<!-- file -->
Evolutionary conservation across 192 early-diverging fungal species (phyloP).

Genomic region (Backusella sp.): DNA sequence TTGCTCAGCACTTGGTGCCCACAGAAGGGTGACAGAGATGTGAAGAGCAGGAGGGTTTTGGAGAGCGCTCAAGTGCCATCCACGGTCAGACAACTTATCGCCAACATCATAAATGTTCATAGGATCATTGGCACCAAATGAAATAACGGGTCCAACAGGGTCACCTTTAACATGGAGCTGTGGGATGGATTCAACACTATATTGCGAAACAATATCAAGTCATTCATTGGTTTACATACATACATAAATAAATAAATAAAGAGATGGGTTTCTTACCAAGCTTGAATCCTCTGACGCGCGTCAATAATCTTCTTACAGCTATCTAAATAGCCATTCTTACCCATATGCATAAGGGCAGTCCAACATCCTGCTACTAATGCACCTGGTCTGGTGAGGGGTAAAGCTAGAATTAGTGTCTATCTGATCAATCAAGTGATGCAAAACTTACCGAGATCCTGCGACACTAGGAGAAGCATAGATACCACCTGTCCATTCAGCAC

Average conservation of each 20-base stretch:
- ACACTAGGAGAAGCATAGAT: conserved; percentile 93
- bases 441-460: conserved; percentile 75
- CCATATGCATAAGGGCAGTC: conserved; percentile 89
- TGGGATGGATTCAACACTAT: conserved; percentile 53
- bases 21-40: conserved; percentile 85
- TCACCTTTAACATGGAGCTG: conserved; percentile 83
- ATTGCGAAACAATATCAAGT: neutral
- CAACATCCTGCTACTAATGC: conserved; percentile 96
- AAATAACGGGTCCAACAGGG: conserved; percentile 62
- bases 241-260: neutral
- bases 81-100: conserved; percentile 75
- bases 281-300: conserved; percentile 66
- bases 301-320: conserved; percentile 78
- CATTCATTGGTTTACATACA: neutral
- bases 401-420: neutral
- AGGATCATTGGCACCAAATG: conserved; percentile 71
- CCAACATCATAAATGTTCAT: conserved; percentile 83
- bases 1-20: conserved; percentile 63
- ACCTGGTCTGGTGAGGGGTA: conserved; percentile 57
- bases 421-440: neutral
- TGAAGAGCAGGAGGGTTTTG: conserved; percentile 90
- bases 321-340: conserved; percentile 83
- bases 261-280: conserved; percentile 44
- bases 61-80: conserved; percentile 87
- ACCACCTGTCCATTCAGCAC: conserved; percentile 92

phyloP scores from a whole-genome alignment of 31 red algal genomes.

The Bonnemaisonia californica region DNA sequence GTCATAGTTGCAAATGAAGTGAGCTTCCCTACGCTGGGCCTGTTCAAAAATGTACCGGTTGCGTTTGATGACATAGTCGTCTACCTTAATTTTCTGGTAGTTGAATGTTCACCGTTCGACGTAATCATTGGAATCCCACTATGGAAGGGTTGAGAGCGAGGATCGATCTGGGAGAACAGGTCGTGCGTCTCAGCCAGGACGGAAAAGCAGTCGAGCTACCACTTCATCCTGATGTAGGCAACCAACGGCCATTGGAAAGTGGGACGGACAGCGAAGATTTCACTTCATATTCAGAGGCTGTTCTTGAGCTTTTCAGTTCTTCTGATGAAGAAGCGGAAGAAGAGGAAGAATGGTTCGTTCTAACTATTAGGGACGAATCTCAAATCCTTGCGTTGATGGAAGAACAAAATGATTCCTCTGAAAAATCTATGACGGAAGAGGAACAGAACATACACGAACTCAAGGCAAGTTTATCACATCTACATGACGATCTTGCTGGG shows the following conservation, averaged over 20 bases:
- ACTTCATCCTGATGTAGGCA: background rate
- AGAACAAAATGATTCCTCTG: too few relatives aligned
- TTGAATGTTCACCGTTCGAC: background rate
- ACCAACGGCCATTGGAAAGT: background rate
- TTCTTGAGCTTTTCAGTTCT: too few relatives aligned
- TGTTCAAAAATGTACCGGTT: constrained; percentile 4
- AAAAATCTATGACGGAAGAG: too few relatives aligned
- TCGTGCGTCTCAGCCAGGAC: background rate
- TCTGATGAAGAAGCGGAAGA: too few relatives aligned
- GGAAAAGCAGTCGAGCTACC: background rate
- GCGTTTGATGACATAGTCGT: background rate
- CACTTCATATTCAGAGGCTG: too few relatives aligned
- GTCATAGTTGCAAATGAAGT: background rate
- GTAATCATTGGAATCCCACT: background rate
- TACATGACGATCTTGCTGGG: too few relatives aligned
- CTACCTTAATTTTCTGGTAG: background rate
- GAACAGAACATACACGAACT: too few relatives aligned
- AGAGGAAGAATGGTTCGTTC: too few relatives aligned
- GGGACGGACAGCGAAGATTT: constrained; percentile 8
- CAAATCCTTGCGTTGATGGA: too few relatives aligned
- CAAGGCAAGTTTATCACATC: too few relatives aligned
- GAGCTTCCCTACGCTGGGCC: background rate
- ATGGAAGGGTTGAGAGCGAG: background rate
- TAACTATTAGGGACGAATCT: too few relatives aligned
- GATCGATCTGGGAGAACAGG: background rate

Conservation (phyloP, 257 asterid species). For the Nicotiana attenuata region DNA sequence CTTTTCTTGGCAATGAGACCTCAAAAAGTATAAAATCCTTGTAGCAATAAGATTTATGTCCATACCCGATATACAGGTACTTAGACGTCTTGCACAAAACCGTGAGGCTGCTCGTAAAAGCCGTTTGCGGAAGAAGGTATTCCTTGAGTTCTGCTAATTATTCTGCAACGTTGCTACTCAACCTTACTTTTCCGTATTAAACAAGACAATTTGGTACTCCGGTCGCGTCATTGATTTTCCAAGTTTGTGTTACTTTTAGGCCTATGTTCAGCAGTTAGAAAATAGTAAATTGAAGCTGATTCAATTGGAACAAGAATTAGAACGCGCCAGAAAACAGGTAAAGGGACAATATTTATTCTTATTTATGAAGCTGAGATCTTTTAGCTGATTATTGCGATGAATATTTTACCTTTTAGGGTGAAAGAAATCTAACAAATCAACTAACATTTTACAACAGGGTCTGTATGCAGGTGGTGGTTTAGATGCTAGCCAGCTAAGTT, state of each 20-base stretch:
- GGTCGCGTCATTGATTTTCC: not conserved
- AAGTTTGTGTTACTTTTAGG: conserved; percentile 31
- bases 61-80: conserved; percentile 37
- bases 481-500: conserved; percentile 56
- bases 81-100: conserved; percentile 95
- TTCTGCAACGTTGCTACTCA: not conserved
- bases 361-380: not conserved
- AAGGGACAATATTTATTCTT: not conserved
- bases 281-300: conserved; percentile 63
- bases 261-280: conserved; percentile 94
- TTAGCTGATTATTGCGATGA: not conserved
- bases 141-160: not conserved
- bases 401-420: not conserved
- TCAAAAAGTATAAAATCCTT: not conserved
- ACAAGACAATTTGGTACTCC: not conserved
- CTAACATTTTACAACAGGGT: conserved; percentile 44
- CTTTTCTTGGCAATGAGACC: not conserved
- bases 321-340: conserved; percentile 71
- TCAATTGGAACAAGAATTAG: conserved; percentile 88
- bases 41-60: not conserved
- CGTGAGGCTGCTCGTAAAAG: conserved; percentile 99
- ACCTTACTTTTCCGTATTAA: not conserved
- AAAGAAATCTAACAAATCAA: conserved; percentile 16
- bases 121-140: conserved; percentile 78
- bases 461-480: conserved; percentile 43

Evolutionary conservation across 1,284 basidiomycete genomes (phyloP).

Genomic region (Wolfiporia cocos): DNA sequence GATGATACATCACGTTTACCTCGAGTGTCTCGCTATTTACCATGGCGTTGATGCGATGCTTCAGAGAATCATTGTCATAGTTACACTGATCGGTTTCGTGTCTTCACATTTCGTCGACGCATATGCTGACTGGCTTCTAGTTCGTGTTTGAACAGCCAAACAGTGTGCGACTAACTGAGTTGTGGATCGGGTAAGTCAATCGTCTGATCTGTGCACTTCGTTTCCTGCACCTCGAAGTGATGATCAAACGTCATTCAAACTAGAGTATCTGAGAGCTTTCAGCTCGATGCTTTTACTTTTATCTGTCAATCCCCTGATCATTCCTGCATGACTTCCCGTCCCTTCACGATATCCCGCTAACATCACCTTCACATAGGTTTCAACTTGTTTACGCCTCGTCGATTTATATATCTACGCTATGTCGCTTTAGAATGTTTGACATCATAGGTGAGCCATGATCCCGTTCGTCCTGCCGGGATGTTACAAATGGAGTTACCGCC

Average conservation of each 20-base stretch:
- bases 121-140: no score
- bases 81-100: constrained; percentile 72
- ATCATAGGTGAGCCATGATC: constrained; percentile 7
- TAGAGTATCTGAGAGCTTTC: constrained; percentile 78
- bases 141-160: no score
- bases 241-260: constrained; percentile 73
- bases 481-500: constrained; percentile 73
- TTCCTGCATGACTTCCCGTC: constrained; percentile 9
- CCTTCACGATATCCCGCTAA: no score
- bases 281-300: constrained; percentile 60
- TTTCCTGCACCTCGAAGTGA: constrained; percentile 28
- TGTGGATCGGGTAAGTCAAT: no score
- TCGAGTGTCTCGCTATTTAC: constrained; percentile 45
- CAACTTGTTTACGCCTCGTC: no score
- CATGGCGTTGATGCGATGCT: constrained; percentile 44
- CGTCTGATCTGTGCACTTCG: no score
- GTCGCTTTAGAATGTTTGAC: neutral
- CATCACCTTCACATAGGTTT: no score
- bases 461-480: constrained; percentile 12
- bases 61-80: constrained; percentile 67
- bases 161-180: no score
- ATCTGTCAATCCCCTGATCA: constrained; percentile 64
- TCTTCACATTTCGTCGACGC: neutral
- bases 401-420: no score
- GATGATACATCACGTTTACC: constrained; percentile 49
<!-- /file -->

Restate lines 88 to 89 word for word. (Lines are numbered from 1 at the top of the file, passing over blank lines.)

- TAGAGTATCTGAGAGCTTTC: constrained; percentile 78
- bases 141-160: no score